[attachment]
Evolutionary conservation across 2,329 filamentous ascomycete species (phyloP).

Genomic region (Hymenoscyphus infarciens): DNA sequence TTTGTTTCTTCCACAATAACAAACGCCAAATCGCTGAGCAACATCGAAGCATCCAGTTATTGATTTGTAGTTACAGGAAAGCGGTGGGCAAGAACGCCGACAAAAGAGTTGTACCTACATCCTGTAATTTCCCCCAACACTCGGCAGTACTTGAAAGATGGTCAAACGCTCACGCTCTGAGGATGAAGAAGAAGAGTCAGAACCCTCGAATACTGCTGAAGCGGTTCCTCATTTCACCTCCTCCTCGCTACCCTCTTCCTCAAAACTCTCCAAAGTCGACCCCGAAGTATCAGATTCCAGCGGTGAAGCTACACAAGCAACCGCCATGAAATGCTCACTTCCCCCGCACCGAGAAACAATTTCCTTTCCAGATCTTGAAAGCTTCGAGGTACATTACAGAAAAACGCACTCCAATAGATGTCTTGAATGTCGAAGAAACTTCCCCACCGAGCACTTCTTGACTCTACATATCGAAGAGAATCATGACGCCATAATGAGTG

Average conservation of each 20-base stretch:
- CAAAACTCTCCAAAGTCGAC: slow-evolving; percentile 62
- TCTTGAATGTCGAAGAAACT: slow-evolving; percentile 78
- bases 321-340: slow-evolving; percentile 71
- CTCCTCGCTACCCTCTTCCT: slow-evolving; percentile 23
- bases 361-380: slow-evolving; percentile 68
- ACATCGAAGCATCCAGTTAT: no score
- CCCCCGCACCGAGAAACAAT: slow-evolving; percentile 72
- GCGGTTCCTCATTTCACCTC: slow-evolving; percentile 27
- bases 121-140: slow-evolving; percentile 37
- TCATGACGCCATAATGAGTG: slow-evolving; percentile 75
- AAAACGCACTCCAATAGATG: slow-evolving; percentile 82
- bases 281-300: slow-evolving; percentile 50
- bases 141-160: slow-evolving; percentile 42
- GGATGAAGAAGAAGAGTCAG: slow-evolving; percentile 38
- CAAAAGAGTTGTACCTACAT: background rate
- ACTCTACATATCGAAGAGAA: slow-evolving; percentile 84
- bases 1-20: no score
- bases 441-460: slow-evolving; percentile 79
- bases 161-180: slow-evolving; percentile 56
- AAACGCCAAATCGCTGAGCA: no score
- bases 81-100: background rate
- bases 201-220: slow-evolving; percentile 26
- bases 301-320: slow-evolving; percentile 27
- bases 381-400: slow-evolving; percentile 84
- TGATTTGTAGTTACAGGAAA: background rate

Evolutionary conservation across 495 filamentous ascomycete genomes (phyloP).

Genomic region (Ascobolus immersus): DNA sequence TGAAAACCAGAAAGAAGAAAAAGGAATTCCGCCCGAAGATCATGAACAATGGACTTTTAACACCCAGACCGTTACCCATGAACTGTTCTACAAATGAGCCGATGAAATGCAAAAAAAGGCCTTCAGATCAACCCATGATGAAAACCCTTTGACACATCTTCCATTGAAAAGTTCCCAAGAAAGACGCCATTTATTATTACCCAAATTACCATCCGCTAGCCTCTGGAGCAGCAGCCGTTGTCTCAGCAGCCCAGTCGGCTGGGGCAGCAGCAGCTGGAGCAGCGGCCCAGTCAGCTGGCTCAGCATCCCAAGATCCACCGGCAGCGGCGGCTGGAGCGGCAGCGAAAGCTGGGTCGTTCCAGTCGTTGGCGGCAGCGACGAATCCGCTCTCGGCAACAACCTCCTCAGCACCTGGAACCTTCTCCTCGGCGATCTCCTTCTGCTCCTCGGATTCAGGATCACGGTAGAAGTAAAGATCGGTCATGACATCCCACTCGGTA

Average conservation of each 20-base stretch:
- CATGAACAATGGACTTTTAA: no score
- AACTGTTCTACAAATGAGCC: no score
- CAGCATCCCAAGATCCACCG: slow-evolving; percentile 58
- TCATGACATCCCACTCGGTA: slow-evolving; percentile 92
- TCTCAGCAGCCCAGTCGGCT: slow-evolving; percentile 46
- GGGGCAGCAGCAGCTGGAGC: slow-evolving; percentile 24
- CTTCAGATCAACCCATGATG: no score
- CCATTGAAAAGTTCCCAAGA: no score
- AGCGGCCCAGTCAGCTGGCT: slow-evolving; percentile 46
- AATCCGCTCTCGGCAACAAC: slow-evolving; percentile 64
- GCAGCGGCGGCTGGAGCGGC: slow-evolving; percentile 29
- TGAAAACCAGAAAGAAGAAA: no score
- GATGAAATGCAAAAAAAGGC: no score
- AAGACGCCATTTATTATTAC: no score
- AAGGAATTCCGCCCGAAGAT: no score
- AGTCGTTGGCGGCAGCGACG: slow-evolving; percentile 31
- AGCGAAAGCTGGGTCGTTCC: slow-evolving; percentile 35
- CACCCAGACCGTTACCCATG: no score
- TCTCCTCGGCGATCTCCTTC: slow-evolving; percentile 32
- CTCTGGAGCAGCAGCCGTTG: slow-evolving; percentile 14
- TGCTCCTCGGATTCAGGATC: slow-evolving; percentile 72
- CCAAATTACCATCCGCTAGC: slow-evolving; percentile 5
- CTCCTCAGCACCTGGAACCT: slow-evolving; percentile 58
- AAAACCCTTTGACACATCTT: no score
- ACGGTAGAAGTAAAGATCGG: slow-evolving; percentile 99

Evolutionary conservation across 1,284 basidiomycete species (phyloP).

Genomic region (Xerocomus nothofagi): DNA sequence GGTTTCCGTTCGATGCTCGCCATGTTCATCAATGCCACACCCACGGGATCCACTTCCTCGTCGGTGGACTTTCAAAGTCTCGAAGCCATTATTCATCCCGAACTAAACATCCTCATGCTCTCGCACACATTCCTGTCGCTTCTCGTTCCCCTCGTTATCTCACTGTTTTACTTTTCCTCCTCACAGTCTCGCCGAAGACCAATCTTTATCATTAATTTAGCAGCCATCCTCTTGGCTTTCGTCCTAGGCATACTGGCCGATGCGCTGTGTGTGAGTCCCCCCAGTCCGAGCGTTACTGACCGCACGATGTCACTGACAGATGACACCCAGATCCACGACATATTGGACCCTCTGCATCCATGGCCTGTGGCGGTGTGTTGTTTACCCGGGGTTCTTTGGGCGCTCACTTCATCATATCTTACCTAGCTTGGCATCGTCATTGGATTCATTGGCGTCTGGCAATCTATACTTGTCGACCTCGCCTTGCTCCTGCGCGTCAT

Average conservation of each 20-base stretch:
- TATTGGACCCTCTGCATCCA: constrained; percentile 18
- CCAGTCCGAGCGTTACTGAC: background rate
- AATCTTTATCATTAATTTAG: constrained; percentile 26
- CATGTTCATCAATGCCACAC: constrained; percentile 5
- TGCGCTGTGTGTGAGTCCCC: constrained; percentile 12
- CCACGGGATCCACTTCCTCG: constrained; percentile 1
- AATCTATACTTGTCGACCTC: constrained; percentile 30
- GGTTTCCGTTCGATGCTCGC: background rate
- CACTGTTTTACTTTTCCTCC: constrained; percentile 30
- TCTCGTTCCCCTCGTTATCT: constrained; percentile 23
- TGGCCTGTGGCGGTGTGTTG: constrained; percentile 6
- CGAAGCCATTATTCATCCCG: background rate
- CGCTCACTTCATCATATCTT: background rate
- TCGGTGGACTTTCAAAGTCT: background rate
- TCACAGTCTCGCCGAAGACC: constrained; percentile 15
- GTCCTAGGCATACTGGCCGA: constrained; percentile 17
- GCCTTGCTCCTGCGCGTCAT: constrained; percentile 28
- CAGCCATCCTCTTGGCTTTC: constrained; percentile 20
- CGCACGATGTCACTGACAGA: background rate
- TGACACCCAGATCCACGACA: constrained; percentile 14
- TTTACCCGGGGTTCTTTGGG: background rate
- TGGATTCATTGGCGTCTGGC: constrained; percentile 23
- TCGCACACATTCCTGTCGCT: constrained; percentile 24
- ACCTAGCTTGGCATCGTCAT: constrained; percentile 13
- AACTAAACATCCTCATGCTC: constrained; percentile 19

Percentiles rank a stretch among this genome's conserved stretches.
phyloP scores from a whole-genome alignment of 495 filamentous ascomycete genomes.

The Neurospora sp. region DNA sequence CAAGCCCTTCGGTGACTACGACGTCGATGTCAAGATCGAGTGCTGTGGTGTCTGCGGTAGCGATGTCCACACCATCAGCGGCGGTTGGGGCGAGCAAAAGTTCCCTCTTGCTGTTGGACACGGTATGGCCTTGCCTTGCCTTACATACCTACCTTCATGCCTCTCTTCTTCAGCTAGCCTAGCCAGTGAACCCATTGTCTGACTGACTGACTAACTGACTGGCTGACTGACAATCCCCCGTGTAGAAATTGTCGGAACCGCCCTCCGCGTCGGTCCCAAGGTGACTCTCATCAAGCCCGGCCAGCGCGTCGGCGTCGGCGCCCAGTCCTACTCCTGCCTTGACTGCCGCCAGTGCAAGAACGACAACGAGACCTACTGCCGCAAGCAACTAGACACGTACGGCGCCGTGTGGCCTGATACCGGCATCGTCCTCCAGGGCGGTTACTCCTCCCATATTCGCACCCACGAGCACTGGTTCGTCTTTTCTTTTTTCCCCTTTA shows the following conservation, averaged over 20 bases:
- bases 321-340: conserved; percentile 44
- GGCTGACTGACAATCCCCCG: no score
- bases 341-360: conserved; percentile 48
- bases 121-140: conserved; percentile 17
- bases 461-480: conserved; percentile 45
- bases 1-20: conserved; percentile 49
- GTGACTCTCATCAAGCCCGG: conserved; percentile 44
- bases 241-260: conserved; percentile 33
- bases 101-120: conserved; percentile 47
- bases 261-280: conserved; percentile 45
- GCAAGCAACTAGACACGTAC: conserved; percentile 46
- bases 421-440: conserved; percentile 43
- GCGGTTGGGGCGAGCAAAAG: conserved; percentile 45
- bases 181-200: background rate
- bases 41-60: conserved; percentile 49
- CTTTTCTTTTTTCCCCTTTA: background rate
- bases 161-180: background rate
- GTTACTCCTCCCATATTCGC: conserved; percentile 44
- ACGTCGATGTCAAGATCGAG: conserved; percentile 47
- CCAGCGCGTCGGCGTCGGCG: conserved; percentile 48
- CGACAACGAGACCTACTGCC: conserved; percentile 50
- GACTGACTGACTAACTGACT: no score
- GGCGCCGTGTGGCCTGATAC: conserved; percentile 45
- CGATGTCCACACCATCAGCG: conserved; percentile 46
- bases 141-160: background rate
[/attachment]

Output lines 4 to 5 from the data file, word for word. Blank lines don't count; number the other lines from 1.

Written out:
- CAAAACTCTCCAAAGTCGAC: slow-evolving; percentile 62
- TCTTGAATGTCGAAGAAACT: slow-evolving; percentile 78